Thame Local History
Timeline References

VCH Vol VII,1962, p 186

VCH Vol VII,1962, p 160
Dispute between Edward son of Sir John de St. John and Master Thomas de Sutton, over the prebend. 200 armed men attacked Thame church. In 1294 five roads into Thame were blocked by dykes and the Crendon Bridge was broken, in an attempt to starve out the men occupying the Church.

Brown and Guest refers to 'A Leiger Book of the Manors belonging to the Bishop of Lincoln' dated 1305 from which it describes various apsects of town life. It also quotes the accounts of Merton College re the supply of glass from William the Glazier of Thame in 1307 and 1310.

VCH Vol VII,1962, p 180 and p 187
Thomas Elys was the son of Richard Elys, who became Vicar of Thame in 1340. He sold around 400 acres including dwellings in 1311, shortly before his death.

1474 - 1501
Hutton Robin Hood theme to annual May ales or Games. Church accounts record this theme from 1474 to 1501.

Barracuda William of Waynflete bought the chantry at Brackley Hospital as a refuge for Magdalen Collge and School during plagues. Biennial migrations to to other places including Thame.

VCH Vol VII,1962, p 190
Various fifteenth and sixteenth century enclosures are mentioned. The enclosing of land for pasture is mentioned as one of the causes of the 1596 agrarian revolt.

Dormer, VCH Vol VII,1962, p 186, refers to Thame Gazette, 1889, also p 190
Balliol, Barracuda

VCH Vol VII,1962, p 190
It seems the ancient community at North Weston may not have survived the enlcosing of land undertaken by its lord of the manor. It is curious that Sir John Clerke's pardon also refers to parts of New Thame.

VCH Vol VII,1962, p 173 and p 190
North Weston manor adjoined Rycote manor, which Sir John Williams had acquired in 1539. The ancestral home of the Quartermain family, North Weston was acquired by Sir John Clerke around 1520. His son Nicholas leased it to Sir John Williams for 60 years in 1542, but in the 1550's Sir John Williams leased it back to the Clerke family.

Oxfordshire revolt, VCH Vol VII,1962, p 160
Bell ringing for the dead Hutton p 85, Thomas Cranmer abolished it but Thame did it in 1549 for the last time, indicating the town's conservatism.

Hutton The altar was removed late.

Hutton This was very late for an altar to survive.

VCH Vol VII,1962, p 190
The sale of Baldington manor is mentioned, but there is no mention of who acquired it. The footnote refers to the Rousham Archive, N 442. Page 172 of VCH contradicts page 190, saying there is no mention of Baldington manor after 1586.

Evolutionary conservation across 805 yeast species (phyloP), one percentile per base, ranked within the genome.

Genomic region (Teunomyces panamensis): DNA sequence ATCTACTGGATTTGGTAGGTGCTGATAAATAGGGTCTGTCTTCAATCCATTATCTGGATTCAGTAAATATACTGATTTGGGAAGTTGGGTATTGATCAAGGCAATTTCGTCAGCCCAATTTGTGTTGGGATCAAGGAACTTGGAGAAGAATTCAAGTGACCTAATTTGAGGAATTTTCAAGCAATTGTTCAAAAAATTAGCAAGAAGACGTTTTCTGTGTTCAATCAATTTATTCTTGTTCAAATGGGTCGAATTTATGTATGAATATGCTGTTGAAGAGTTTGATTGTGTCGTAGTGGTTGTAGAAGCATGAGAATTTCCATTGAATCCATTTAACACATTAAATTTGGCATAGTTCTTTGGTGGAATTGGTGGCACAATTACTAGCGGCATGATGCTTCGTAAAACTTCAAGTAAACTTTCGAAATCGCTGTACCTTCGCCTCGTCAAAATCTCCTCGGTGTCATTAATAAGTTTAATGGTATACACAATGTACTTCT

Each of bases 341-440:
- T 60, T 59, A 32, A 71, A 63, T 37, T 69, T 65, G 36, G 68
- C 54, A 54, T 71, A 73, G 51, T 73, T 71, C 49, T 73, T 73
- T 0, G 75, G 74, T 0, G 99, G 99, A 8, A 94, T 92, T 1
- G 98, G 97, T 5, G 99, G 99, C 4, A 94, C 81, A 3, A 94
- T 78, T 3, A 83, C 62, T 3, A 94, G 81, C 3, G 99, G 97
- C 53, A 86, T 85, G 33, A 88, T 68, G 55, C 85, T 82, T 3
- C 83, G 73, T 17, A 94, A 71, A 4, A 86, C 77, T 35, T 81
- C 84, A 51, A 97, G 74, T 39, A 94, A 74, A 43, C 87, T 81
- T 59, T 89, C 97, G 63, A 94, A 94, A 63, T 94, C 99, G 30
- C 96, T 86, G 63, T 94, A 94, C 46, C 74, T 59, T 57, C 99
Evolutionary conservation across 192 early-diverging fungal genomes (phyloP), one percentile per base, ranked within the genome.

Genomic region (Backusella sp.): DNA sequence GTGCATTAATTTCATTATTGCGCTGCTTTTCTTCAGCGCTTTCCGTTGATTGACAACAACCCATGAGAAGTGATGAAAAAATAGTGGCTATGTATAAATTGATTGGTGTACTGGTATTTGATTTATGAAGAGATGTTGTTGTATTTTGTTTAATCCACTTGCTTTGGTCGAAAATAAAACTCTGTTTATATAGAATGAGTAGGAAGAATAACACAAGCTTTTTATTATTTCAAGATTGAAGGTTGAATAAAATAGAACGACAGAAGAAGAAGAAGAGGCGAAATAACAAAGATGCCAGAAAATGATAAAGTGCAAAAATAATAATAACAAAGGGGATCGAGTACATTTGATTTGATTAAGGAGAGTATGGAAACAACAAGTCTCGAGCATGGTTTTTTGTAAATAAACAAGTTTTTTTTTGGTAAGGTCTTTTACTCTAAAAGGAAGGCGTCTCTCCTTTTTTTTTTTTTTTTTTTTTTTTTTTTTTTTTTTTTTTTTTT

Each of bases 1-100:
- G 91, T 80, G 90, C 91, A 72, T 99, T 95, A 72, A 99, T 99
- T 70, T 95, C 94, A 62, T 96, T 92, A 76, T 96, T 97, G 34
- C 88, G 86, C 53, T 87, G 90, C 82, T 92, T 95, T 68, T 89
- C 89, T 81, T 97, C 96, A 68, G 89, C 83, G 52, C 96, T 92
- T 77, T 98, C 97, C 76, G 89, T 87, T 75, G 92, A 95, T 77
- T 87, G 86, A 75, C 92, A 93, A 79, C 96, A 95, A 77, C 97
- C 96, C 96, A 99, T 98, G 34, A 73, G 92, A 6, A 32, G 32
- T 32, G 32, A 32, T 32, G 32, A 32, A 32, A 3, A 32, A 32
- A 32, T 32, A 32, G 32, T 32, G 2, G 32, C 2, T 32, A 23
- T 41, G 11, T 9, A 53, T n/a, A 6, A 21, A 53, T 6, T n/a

VCH Vol VII,1962, p 160
also p 190 refers to high price of corn, an armourer from Thame being a ringleader, and Lord Norreys of Rycote being a target of the revolt.
The years after 1588 saw many food riots in England, due to the price of corn. Locally enclosure of land for pasture was also a cause for grievance.

Brown and Guest States that both Sir Richard and Agnes Wenman were arrested and examined for their part in the Gunpowder Plot, has reference "S.P.Jas.I xvi 86 etc., and xvii, 8 etc". Barracuda says that it was because they had given refuge to Father John Gerard.
Lady Antonia Frazer, in her book 'The Gunpowder Plot', describes a letter written to Agnes Wenman hinting at something about to happen.

'Thame Inns Discovered' tells us that the Wheele was given by Margaret Tomlinson to her grandson John in 1623, but the exact location of this ancient inn is not known.
VCH page 190 mentions the compulsory hedging off on holdings in Priesend Field.

Barracuda references Inclosures, Handlist of Oxfordshire, County Record Office.

Mary Jessop says "There was growing belief that many of the poor were idle... Houses of Correction were opened in ... Thame, where all rogues, vagrants and idlers were to be made to work".
It is thought that Thame's house of correction was on the site of the former Wellington public house in Wellington Street.

VCH Vol VII,1962, p 183
The 'mob' at Thame attempted to reduce the price of bread, cheese butter and bacon.

Barracuda describes the burning of Tom Paine's effigy in Woodstock and Oxford and loyalty meetings at Thame, Chipping Norton and Bicester.
The people of these Oxfordshire market towns were keen to express their rejection of the deist ideas and support for French style democracy being espoused by Tom Paine.

VCH Vol VII,1962, p 183
Arthur Young wrote a 'General View of the Agriculture of Oxfordshire' in 1813, and was a campaigner for enclosure.

VCH Vol VII,1962, p 183
Such a canal would have done much to help the poor of Thame, by reducing the price of coal, which had to be brought overland.

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